Facebook Ray-Ban camera glasses: price, details, release date


Facebook’s slowness may be intentional; Andrew Bosworth, the head of the company’s reality lab, has repeatedly stated that the company does not want to “surprise people” when it launches new technologies. This is in response to Facebook’s fast-moving and unconventional mantras, its dubious data collection practices, and its cascading somewhat incompetent privacy settings.

But if Facebook doesn’t want to surprise people, it may have a more obvious indicator built into its latest product. When having dinner with friends last weekend, Peter had been wearing Ray-Ban Stories-until he pointed out the tiny sensor embedded in his temple, the friends did not notice. However, once they did this, Facebook’s biggest question soon surfaced: “So, you’ve been recording?” A friend asked, only half joking. Similarly, Lauren fumbled through the glasses while recording (and then deleting) the conversation with the editor. The editor never noticed.

In addition, although the model we tested was sunglasses with tinted lenses, Facebook provided 20 different configurations with three Ray-Ban frame shapes (Wayfarer, Round, and Meteor), including a clear lens version. Therefore, although our dark-colored Ray-Bans lenses are more suitable for outdoor use-in public places, it is usually allowed to photograph others without their consent-but buyers can choose a pair that can be worn day and night, indoors and outdoors Glasses.

All of this raises a serious question: how do people no Are you planning to use this technology to create sensitive, violent, or other controversial content? We are not saying that people don’t use glasses to save family reunion memories or a day on the beach-we just say that they also happen to be wearing the best sex video recorder in the history of the world, a recording that is not currently recognized as putting their mobile phones on them. The social cues in front of you.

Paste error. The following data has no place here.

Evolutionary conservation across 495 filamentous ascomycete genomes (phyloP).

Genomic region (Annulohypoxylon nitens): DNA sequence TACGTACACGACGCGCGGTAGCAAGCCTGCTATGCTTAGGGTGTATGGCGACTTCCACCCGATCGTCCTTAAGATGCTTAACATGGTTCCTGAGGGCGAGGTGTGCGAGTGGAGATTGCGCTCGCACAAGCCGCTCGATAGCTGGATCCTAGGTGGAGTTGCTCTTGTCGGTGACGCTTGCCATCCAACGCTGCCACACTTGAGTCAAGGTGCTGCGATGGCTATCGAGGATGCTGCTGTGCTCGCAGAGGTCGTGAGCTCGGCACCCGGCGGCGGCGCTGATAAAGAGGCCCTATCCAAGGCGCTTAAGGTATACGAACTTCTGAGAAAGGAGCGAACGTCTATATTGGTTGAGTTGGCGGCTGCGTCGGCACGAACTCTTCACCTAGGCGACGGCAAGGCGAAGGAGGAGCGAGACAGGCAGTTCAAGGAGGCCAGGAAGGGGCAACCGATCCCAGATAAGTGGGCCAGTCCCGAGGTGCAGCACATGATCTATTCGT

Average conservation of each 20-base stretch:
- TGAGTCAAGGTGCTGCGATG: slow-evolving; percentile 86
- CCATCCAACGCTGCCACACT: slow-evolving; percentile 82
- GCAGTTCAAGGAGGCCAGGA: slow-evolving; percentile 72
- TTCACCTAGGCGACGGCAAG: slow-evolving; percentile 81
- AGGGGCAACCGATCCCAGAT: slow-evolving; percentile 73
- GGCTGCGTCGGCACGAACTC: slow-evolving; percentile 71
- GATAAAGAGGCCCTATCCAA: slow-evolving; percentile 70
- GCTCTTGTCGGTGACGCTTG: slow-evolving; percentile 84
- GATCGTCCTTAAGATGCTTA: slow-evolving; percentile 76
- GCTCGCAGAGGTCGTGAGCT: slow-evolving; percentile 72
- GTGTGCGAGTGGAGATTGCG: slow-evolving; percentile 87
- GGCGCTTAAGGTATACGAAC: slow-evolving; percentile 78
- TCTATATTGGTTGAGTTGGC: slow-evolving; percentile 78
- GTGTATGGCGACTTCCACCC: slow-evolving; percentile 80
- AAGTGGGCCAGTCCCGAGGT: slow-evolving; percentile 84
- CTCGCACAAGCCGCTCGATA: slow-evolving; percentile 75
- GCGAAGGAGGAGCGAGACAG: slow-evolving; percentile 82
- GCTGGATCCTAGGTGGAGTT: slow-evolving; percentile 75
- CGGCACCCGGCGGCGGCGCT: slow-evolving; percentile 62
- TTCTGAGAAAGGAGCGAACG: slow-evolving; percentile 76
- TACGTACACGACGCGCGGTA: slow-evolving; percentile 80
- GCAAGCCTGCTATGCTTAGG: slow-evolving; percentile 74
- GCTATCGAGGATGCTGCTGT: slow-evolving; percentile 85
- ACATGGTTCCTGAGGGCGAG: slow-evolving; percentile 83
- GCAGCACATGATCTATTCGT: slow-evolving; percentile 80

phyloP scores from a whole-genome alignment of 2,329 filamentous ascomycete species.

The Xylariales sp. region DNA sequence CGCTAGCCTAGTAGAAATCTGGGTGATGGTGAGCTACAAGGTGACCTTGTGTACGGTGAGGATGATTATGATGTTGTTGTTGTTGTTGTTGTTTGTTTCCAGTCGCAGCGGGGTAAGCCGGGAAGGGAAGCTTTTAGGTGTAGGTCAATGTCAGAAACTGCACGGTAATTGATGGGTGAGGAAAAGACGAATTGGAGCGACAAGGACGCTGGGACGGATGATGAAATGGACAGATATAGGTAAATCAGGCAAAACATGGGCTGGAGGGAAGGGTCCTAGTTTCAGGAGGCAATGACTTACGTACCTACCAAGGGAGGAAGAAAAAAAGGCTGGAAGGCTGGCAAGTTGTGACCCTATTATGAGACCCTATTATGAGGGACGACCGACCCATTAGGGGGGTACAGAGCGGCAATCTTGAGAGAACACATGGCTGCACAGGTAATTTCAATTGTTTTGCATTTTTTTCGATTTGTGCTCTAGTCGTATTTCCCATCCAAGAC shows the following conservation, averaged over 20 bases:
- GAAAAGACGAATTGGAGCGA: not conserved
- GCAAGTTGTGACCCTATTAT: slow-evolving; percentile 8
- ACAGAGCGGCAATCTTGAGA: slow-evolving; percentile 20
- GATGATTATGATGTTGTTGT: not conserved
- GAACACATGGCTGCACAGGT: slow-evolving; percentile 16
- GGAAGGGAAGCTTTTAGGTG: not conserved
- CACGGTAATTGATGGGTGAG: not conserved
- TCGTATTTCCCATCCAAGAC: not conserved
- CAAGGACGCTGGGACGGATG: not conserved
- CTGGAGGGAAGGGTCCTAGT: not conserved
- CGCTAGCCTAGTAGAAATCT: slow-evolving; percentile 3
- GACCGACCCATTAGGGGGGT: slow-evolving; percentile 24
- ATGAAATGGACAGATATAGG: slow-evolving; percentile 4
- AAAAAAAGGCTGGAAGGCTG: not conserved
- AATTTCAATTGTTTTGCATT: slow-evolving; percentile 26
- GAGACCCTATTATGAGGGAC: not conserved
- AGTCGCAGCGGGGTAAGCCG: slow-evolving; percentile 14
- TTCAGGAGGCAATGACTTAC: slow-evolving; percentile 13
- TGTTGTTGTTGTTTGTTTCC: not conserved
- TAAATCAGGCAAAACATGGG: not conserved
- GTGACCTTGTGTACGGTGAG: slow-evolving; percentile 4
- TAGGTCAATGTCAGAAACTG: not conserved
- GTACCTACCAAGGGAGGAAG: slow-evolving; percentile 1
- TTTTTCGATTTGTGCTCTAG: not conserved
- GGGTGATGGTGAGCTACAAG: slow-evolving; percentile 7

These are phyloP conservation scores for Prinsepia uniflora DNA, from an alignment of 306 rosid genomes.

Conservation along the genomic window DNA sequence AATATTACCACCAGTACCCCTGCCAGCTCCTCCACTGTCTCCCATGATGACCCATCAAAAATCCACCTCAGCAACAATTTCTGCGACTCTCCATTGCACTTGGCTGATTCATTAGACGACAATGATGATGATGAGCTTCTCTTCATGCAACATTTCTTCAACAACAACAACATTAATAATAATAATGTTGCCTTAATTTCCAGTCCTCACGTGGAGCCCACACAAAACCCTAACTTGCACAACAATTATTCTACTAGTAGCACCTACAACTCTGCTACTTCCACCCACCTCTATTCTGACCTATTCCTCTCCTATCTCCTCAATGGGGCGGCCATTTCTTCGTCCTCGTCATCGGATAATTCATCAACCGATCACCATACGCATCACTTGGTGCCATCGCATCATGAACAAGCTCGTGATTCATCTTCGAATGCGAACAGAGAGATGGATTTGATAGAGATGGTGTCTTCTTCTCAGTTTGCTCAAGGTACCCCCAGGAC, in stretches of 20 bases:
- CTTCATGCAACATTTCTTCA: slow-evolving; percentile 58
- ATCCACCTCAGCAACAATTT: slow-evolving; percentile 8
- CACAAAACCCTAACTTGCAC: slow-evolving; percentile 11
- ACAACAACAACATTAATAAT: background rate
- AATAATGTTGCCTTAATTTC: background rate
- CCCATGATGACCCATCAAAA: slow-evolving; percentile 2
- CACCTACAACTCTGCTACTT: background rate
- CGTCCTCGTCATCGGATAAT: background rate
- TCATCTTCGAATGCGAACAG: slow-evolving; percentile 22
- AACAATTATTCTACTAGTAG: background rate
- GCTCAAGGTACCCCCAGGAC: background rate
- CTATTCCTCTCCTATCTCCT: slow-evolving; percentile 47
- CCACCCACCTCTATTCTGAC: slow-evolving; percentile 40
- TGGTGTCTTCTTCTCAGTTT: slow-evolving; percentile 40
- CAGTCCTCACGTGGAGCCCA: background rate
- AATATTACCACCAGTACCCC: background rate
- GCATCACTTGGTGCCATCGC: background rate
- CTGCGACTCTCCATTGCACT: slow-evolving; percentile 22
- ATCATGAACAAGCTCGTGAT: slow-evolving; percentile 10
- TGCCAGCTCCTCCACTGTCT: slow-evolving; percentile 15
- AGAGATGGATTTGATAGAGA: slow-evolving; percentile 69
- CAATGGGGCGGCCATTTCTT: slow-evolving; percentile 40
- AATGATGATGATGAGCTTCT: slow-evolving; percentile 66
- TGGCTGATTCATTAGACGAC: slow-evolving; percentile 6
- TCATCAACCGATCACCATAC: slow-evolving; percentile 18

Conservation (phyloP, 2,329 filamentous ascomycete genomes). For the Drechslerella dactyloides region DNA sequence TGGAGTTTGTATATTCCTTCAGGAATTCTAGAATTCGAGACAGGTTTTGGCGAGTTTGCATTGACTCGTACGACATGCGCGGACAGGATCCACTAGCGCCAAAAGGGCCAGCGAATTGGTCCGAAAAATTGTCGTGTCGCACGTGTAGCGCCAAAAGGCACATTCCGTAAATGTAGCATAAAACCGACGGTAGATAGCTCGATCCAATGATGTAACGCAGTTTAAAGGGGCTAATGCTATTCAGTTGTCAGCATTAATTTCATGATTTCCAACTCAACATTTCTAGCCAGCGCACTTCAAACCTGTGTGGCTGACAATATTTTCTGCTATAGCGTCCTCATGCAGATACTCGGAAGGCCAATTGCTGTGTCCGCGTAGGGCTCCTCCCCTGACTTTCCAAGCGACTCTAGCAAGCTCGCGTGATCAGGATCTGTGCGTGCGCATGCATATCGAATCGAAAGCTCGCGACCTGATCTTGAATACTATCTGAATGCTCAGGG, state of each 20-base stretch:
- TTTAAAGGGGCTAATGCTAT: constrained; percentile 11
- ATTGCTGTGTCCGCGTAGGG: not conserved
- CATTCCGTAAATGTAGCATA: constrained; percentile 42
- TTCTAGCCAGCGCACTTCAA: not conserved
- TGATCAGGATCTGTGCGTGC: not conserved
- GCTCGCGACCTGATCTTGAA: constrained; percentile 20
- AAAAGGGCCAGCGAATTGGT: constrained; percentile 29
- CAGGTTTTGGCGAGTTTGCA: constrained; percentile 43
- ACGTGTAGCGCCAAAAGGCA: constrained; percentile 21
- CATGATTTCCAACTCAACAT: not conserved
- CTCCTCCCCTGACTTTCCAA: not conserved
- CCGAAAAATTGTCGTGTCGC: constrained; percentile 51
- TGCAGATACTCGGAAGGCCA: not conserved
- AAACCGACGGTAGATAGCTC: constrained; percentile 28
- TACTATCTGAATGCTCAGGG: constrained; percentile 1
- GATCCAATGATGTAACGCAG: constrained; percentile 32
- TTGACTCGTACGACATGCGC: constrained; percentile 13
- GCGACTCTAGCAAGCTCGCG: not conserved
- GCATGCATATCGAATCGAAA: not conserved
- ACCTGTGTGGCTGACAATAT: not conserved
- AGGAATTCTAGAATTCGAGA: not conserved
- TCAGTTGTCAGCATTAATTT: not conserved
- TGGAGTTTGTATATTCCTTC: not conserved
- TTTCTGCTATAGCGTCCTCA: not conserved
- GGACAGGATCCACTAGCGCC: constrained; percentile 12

Other problems stem from this presupposition, which is less rhetorical and more difficult. Are Facebook and Instagram prepared to deal with this influx of content? What happens if the person who created the content does this without the explicit consent of anyone else in the image and clip?The most important thing is the problem any Connected hardware from Menlo Park: When you shoot videos on these glasses and share them through the independent Facebook View app, how much data does Facebook get?

you were able Turn off the glasses, which will cut off the power to the camera and microphone. The glasses monitor your battery status, your Facebook login, and your wireless connection; these are the only non-negotiable items. Anything else that glasses and the View app can do—sharing the time you recorded a video, the number of clips and images you have taken, voice control using the Facebook assistant, and storing these transcripts—is an opt-in setting. During the application setup process. Similarly, the company says that any content you capture will be encrypted on the glasses. It even launched a form outlining its Ray-Ban Stories privacy policy and established a so-called “privacy microsite” for people visiting the Ray-Ban website.

As for content review, a Facebook spokesperson said that glasses apply the same rules as any other content creation tool.They pointed out that using Ray-Ban Stories or Facebook View requires agreement to comply with Facebook’s Community standards, Which includes a powerful section dedicated to “objectionable content,” and Facebook, Instagram, and Messenger all use “a combination of automated technology, manual review and reporting tools” to identify and remove any content that violates these standards.

Listening to Facebook talk about it, it sounds easy. Maybe it’s too easy.


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